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E.P.A. Chief Vows to Do More to Protect Poor Communities from Environmental Harm
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E.P.A. Chief Vows to Do More to Protect Poor Communities from Environmental Harm

WASHINGTON Michael S. Regan was the administrator of Environmental Protection Agency and he visited Jackson, Miss., in November. He discussed the poor water quality in Jackson’s elementary school. The children must drink bottled water and use portable toilets outside the school.

The halls were almost empty when he arrived. Students were sent home by the school’s water pressure, which was so low that even portable toilets couldn’t flush.

He said that he was inspired by this scene and others he witnessed while he traveled to low income communities in Mississippi, Louisiana and Texas.

The E.P.A. will announce Wednesday that it will increase monitoring and enforcement of federal rules regarding air and water quality. The E.P.A. will announce Wednesday that it will increase monitoring and enforcement of federal regulations regarding air and water quality, especially in communities of color that are disproportionately affected by pollution.

After seeing the situation firsthand and speaking directly to community members, it’s startling how we get to this point, where children miss school days due to unsafe water, Mr. Regan said. He said that the environment conditions he saw in many areas of the nation were unacceptable in the United States of America.

Biden has made addressing the racial disparities in his agenda, including those that relate to the environment, a key part of it. He established an advisory council, which included some of the leaders in the environmental justice movement. He directed agencies to include environmental justice in their decision-making. He also promised that the federal investments in climate and clean-energy programs would be shared with disadvantaged communities at least 40%.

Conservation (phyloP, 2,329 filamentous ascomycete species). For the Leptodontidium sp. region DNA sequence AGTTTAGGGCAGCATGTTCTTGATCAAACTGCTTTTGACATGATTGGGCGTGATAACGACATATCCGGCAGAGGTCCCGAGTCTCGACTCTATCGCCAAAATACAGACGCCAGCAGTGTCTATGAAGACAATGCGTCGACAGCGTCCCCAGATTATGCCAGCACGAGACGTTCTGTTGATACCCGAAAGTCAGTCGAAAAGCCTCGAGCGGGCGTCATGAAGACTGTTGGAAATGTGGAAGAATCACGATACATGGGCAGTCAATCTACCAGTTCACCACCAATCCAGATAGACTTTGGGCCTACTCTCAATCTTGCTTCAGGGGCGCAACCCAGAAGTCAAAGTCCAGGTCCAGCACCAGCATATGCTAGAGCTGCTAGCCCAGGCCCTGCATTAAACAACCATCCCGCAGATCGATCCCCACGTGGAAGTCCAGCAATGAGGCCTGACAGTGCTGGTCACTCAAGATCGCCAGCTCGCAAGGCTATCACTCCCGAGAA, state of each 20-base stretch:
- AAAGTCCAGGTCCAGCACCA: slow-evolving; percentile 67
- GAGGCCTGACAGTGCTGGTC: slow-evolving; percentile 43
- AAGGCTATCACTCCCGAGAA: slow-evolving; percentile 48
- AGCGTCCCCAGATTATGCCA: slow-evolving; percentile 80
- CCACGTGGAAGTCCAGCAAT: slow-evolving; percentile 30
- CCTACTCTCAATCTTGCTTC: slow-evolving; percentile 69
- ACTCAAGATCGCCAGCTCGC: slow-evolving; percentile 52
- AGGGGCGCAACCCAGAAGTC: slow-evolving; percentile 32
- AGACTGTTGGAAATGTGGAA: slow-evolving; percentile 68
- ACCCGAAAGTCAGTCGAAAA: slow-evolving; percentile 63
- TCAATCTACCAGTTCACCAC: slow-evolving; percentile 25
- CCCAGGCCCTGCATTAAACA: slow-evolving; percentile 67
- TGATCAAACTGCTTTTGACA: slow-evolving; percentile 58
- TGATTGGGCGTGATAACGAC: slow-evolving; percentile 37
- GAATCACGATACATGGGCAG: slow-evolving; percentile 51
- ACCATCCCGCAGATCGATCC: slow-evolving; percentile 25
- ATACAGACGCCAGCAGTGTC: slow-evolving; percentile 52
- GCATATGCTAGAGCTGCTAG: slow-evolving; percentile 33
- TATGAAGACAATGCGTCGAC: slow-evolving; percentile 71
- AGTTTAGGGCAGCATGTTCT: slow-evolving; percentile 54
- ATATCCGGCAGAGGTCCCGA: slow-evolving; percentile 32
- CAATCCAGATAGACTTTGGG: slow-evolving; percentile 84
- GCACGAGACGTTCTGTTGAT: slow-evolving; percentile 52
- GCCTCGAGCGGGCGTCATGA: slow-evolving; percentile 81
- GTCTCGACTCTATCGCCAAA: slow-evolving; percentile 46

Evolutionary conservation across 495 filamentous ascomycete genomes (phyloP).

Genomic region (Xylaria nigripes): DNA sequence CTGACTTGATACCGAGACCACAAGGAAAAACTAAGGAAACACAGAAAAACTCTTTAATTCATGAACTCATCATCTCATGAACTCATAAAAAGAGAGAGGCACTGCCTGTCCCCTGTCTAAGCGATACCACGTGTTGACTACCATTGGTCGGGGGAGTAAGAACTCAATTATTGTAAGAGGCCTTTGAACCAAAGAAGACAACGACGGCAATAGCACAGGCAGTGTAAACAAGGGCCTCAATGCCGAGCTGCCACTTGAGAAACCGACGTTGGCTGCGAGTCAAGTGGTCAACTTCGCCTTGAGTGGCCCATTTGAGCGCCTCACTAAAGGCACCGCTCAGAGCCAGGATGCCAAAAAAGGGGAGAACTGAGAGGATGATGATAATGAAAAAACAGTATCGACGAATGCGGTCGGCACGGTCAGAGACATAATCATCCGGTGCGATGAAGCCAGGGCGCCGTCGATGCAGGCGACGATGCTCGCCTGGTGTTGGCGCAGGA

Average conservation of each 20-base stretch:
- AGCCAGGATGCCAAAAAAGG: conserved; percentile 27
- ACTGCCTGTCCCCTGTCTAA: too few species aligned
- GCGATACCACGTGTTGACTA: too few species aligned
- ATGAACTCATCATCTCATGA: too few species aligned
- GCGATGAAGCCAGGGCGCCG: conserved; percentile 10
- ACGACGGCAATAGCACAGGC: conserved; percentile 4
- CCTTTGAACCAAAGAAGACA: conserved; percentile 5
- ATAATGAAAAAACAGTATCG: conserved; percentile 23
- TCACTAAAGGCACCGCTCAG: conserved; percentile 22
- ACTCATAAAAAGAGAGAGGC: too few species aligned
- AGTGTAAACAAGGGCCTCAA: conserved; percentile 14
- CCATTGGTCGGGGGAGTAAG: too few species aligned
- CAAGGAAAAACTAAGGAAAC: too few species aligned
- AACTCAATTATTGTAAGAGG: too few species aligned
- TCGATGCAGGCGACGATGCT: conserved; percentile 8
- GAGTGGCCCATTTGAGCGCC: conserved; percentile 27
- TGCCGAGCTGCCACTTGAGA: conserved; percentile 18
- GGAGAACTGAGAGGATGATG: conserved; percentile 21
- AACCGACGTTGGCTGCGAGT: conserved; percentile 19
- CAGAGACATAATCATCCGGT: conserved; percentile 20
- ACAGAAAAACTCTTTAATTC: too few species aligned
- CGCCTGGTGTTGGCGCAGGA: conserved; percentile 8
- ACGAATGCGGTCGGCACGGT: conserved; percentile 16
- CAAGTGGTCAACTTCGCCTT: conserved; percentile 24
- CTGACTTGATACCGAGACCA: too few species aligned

Cecilia Martinez, Mr. Biden’s top environmental justice appointee and David Kieve, another appointee who had done outreach with environmental justice organizations for the White House, both resigned.

Concerns have been raised over the future of Mr. Biden’s environmental justice agenda.

Although Mr. Regan didn’t address the issue directly in a conference call with reporters on Tuesday, he stated that he felt obligated to help marginalized communities where people have waited long enough for federal attention. As part of the E.P.A.’s Journey to Justice tour, he has spent the last year visiting towns and meeting community members. He has called his Journey to Justice Tour.

Mr. Regan stated, “I pledge to do better for people in communities that have been suffering for far too long.”

Mr. Regan stated that unannounced inspections will be increased by the agency to keep polluting companies on their toes. This was in response to Trump’s lack of sufficient inspections. The Trump administration declared that the monitoring of polluting industries was cut off abruptly in March 2020, when it stated that they would not be held liable if the pandemic made compliance with federal limits on water and air pollution or the requirements for managing hazardous waste or ensuring safe drinking water difficult.

The E.P.A. was one of the changes announced Wednesday. The E.P.A. announced Wednesday that it would increase the number and use new monitoring methods such as a new aircraft that uses sensors to detect and analyze emissions in real-time.

Robert Taylor, 81 years old, is a long-time resident of St. John Parish in Louisiana and leader of Concerned Citizens of St. John. He became emotional when he described Mr. Regans trip to the region known for its high rates of illness, particularly among Black communities and those living near petrochemical plants.

We were so poor and humiliated by our attempts to protect ourselves. Mr. Taylor stated that we were being attacked and beaten by those who were supposed protect us.

The E.P.A. is located in St. James Parish and St. John the Baptist Parish. The E.P.A. plans to launch pilot air monitoring projects and make data available to the public. It also has $600,000. to pay for mobile air pollution monitoring equipment that will be deployed in those parishes.

The agency also required that the Denka Performance Elastomer St. James Parish plant install monitors along its fence line in order to identify the source and source of its emissions. Residents have complained for years that the chemical chloroprene is used to make Neoprene synthetic rubber.

E.P.A. agreed to comply with the request. said. Denka was not available for comment Tuesday night.

Jackson, Miss., which is a majority Black community, was hit hard by contaminated drinking waters and long-term water outages. Regan informed the E.P.A. Regan had issued a Notice of Noncompliance to Jackson for failing to repair equipment in a timely fashion to ensure safe drinking waters.

The Rev. James Caldwell, founder and director of The Coalition of Community Organizations, Houston’s nonprofit advocacy group, stated that actually showing up and going into communities to see, breathe, and smell what weve been discussing for years was a significant first step towards an E.P.A. administrator.

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